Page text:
Screenshot uit het spel Ember Sword © Bright Star Studio
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About Ember Sword | Bright Star Studio

  • Founders: Mark Laursen (founder/CEO), Joris Huijbregts (founder/CTO) en Loren Roosendaal (founder/ Executive Producer)
  • Founded in: 2019
  • Employees: 50
  • Money raised: 2,7 miljoen in funding
  • Ultimate goal: To make a game that people fall in love with and that players who add value to the game benefit from.

Loren Roosendaal, co-founder of the gaming company Bright Star Studios made time for us for our Start-up of the day. Roosendaal is the textbook example of an autodidact. He started programming at the age of ten, and by the age of twenty, he had a team of forty-five employees with headquarters in Silicon Valley. After founding several successful tech start-ups, he has returned to his passion: designing games. With Bright Star Studios, he is developing an MMORPG (Massively Multiplayer Online Role-Playing Game) – the blockchain game Ember Sword. Roosendaal tells us all about it in this instalment of Start-up of the day.

Massively Multiplayer Online Role-Playing Game. That’s quite a mouthful, what does it mean?

“Very simply put, it is a type of game wherein the player decides which character they will take on. In other words, a role-playing game. This game is being played online all over the world with lots of different people. Well-known examples of MMORPG are World of Warcraft and Fortnite.”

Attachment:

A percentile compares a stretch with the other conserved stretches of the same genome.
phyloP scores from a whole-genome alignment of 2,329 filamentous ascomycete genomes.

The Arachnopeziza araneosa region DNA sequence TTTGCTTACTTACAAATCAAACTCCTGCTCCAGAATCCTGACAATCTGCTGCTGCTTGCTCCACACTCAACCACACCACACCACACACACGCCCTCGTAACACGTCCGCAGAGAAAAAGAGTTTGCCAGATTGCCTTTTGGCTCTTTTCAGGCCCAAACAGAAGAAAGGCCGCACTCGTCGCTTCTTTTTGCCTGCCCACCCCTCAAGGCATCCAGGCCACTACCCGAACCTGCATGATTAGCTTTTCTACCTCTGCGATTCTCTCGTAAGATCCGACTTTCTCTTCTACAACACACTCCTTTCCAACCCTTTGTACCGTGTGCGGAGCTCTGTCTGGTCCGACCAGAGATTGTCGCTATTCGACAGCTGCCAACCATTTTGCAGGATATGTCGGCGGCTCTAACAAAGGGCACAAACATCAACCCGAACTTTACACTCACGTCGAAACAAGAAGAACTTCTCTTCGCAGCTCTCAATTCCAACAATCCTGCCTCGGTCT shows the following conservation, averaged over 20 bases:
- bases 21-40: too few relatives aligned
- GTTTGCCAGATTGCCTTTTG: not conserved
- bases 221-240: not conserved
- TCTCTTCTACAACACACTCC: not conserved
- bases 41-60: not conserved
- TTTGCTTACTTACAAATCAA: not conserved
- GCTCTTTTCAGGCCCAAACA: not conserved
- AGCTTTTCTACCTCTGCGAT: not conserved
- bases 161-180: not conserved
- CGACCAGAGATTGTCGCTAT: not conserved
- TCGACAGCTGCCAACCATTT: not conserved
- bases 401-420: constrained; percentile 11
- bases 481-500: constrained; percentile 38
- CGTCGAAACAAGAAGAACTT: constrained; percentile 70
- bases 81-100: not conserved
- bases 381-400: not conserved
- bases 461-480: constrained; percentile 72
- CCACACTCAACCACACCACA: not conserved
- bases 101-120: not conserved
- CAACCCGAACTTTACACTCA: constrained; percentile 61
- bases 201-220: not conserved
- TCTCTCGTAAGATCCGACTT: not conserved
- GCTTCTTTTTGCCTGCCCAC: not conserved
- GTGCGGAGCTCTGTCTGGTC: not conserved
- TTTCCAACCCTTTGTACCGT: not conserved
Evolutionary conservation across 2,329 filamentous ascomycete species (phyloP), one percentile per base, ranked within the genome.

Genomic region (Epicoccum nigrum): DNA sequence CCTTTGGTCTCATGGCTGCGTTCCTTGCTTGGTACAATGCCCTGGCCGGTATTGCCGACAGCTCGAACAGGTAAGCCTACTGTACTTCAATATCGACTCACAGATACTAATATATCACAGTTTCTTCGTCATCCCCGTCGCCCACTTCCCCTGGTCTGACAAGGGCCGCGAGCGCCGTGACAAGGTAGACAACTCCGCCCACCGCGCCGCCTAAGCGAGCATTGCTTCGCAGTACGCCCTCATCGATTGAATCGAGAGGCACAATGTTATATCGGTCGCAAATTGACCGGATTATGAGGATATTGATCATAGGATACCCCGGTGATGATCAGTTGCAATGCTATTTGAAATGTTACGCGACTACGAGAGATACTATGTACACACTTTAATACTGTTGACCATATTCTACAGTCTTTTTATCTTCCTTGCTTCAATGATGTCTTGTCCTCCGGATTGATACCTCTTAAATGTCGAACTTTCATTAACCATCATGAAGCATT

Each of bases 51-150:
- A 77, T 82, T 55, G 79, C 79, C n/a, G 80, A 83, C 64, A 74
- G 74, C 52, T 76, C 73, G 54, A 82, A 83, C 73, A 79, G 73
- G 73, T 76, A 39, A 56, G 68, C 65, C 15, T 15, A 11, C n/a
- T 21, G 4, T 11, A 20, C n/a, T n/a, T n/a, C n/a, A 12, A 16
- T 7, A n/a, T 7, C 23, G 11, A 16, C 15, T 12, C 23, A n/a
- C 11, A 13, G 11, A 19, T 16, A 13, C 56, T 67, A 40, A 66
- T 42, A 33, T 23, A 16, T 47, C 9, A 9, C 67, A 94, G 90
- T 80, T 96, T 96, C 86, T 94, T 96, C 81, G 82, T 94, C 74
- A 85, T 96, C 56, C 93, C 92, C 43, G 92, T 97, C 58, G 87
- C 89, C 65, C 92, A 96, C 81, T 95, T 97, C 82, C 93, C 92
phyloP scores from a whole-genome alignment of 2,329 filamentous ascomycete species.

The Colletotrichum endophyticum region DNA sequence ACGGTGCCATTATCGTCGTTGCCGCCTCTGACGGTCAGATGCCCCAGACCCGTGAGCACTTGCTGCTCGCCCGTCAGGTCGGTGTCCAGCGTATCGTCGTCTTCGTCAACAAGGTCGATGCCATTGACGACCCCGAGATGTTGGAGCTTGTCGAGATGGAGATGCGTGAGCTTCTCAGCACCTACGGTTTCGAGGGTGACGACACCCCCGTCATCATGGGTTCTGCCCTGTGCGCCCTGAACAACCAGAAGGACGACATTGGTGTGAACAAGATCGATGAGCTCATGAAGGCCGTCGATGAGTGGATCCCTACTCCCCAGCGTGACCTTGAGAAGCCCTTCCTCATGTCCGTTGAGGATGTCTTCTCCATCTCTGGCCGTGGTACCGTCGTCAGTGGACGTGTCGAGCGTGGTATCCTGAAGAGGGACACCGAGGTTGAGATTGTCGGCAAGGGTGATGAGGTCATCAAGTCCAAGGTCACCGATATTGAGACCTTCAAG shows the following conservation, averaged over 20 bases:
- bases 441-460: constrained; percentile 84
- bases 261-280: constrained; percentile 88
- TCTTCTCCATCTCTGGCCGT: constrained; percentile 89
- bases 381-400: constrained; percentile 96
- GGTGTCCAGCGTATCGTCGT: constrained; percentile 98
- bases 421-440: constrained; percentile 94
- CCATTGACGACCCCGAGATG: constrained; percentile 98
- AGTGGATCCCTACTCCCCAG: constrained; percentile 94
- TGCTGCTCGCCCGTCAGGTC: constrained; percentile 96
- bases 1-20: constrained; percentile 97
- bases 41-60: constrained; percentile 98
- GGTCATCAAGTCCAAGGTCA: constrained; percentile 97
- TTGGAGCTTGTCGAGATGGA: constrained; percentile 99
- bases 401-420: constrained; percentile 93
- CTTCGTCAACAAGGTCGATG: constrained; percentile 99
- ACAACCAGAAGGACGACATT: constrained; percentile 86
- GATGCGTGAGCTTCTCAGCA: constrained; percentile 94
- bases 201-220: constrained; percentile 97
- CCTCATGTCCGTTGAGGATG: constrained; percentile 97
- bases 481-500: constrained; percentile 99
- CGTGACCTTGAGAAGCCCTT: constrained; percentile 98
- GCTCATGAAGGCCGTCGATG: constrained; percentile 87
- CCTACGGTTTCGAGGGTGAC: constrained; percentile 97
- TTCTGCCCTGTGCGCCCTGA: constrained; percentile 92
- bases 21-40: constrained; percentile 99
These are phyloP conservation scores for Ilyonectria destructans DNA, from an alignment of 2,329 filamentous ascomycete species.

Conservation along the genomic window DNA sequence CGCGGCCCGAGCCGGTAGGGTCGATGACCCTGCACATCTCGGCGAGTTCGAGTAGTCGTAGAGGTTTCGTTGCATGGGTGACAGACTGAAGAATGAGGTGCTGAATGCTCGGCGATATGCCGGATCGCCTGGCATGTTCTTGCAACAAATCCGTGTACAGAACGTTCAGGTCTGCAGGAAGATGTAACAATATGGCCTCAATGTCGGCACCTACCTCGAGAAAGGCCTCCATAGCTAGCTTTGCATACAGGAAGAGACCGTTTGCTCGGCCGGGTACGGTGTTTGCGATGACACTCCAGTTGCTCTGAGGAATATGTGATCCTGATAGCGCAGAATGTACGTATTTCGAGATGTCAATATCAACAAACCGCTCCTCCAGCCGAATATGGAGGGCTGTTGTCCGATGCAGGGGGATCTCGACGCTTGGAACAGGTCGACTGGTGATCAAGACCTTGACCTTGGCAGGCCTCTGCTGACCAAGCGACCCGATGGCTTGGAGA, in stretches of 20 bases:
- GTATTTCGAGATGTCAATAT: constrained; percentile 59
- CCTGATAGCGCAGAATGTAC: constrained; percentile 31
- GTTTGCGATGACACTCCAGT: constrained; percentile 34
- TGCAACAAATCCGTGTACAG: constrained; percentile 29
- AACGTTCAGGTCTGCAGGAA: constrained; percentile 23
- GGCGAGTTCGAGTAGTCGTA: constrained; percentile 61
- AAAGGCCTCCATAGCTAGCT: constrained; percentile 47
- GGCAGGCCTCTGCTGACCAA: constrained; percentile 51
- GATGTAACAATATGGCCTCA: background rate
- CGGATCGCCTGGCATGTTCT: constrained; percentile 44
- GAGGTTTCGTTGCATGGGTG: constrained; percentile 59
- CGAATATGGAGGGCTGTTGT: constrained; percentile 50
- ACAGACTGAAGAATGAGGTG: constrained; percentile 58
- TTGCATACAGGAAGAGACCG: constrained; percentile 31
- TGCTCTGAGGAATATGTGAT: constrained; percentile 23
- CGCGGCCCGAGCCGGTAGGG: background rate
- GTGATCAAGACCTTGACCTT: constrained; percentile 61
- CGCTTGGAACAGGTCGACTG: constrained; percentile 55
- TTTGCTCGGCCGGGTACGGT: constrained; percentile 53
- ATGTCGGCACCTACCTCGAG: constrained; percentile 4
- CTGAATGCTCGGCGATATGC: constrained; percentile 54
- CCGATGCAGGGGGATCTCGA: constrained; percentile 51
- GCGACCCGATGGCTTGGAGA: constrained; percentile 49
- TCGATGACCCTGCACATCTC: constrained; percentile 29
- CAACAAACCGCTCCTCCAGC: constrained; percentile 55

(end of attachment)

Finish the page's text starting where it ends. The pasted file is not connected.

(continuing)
Why did you want to build such a game?  

“The idea for Ember Sword arose in late 2017. With a group of friends, who also work in the gaming industry, we talked about how cool it would be to build a game studio to make gaming more fair. So, it all fell into place. I myself have a background in massively multiplayer online games, another founder set up the two largest guilds [organized group within a game] in World of Warcraft. He was world champion for two and a half years with that. But our aim was to do it differently from any other game.”

“World of Warcraft once managed to score 12.5 million subscribed players who each paid 15 euros a month to play the game. There was a snag: those who amassed gold in the game to then go on and resell it, for example, could make a tidy profit, but also risked a lifetime ban if caught. Whereas World of Warcraft itself makes a lot of money from the players who add value to the game. We believe that the investment of time, creativity and as such, the value that players add to a game should be rewarded. That is why we are building a game based on blockchain that entails so-called true ownership. Players can trade objects and/or land among themselves and earn money that way. So we didn’t necessarily want to do something with blockchain, but that’s what it ended up being.” 

Loren Roosendaal © Bright Star Studio

Is it a ‘play to earn’ game then?  

“I always tell people to be careful with that term. ‘If everyone’s playing to earn, where does the money come from?’ In real life you can’t print infinite amounts of money, in a game you also can’t create unlimited tokens. In Axie Infinity this went horribly wrong, causing the value of the tokens you could earn in the game to plummet. On the other hand, during the economic downturn in the Philippines [this is where the Axie game is played the most], tens of thousands of people, maybe even more, were able to earn a living because of Axie. The trouble is that there are large companies that set up guilds, who would recruit players to play for them and claim seventy percent of the profits. At some point, the revenue dries up – especially if the market collapses on account of inflation.”